"We use Afro-indigenous agroforestry, silvopasture, wildcrafting, polyculture, and spiritual farming practices to regenerate 80 acres of mountainside land, producing fruits, plant medicine, pasture-raised livestock, honey, mushrooms, vegetables, and preserves for community provisioning, with the majority of the harvest provided to people living under food apartheid and targeted by state violence. Our ancestral farming practices build topsoil, sequester soil carbon, and increase biodiversity. The buildings on the farm are hand-constructed, using local wood, adobe, straw bales, solar heat, and reclaimed materials."
- from the Farming While Black website
The Mission of Soul Fire Farm
food sovereignty, racial equity, home gardening, sustainability, spiritual nourishment, community self-determination, and joy.
"Soul Fire Farm is an Afro-Indigenous centered community farm committed to uprooting racism and seeding sovereignty in the food system. We raise and distribute life-giving food as a means to end food apartheid. With deep reverence for the land and wisdom of our ancestors, we work to reclaim our collective right to belong to the earth and to have agency in the food system. We bring diverse communities together on this healing land to share skills on sustainable agriculture, natural building, spiritual activism, health, and environmental justice. We are training the next generation of activist-farmers and strengthening the movements for food sovereignty and community self-determination.
Our food sovereignty programs reach over 160,000 people each year, including farmer training for Black and Brown growers, reparations and land return initiatives for northeast farmers, food justice workshops for urban youth, home gardens for city-dwellers living under food apartheid, doorstep harvest delivery for food insecure households, and systems and policy education for public decision-makers."
In 1920, 14 percent of all land-owning US farmers were black. Today less than 2 percent of farms are controlled by black people―a loss of over 14 million acres and the result of discrimination and dispossession. While farm management is among the whitest of professions, farm labor is predominantly brown and exploited, and people of color disproportionately live in “food apartheid” neighborhoods and suffer from diet-related illness. The system is built on stolen land and stolen labor and needs a redesign.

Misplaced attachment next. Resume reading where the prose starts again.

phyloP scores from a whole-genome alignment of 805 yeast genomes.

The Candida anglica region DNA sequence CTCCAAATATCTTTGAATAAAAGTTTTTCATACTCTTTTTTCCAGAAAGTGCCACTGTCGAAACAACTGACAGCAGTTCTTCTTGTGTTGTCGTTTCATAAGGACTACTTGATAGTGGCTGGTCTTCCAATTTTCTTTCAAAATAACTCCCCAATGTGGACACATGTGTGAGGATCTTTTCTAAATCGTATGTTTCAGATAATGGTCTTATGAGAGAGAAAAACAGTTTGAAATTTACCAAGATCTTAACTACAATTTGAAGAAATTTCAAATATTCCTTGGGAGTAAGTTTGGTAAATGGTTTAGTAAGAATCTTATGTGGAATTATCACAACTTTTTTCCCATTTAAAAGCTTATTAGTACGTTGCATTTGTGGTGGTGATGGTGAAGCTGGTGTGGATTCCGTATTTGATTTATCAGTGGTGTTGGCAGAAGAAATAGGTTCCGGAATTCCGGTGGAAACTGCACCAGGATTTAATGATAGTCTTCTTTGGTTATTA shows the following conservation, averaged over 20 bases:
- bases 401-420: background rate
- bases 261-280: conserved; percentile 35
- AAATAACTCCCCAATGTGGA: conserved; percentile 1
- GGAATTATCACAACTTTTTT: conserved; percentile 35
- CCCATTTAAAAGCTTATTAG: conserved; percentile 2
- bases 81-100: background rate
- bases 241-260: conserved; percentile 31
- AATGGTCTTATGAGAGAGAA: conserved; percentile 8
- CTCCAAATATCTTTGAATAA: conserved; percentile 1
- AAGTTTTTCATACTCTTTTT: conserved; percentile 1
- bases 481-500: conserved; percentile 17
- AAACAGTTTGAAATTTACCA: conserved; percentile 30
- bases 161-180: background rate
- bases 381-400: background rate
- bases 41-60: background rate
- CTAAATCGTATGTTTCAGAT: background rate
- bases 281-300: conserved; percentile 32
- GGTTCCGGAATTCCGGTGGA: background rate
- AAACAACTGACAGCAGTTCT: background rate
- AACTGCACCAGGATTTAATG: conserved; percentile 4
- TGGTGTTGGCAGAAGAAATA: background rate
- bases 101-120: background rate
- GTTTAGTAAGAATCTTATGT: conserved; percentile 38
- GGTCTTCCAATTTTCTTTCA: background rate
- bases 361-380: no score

Farming While Black is the first comprehensive “how to” guide for aspiring African-heritage growers to reclaim their dignity as agriculturists and for all farmers to understand the distinct, technical contributions of "African-heritage people to sustainable agriculture. At Soul Fire Farm, author Leah Penniman co-created the Black and Latinx Farmers Immersion (BLFI) program as a container for new farmers to share growing skills in a culturally relevant and supportive environment led by people of color. Farming While Black organizes and expands upon the curriculum of the BLFI to provide readers with a concise guide to all aspects of small-scale farming, from business planning to preserving the harvest. Throughout the chapters Penniman uplifts the wisdom of the African diasporic farmers and activists whose work informs the techniques described―from whole farm planning, soil fertility, seed selection, and agroecology, to using whole foods in culturally appropriate recipes, sharing stories of ancestors, and tools for healing from the trauma associated with slavery and economic exploitation on the land. Woven throughout the book is the story of Soul Fire Farm, a national leader in the food justice movement.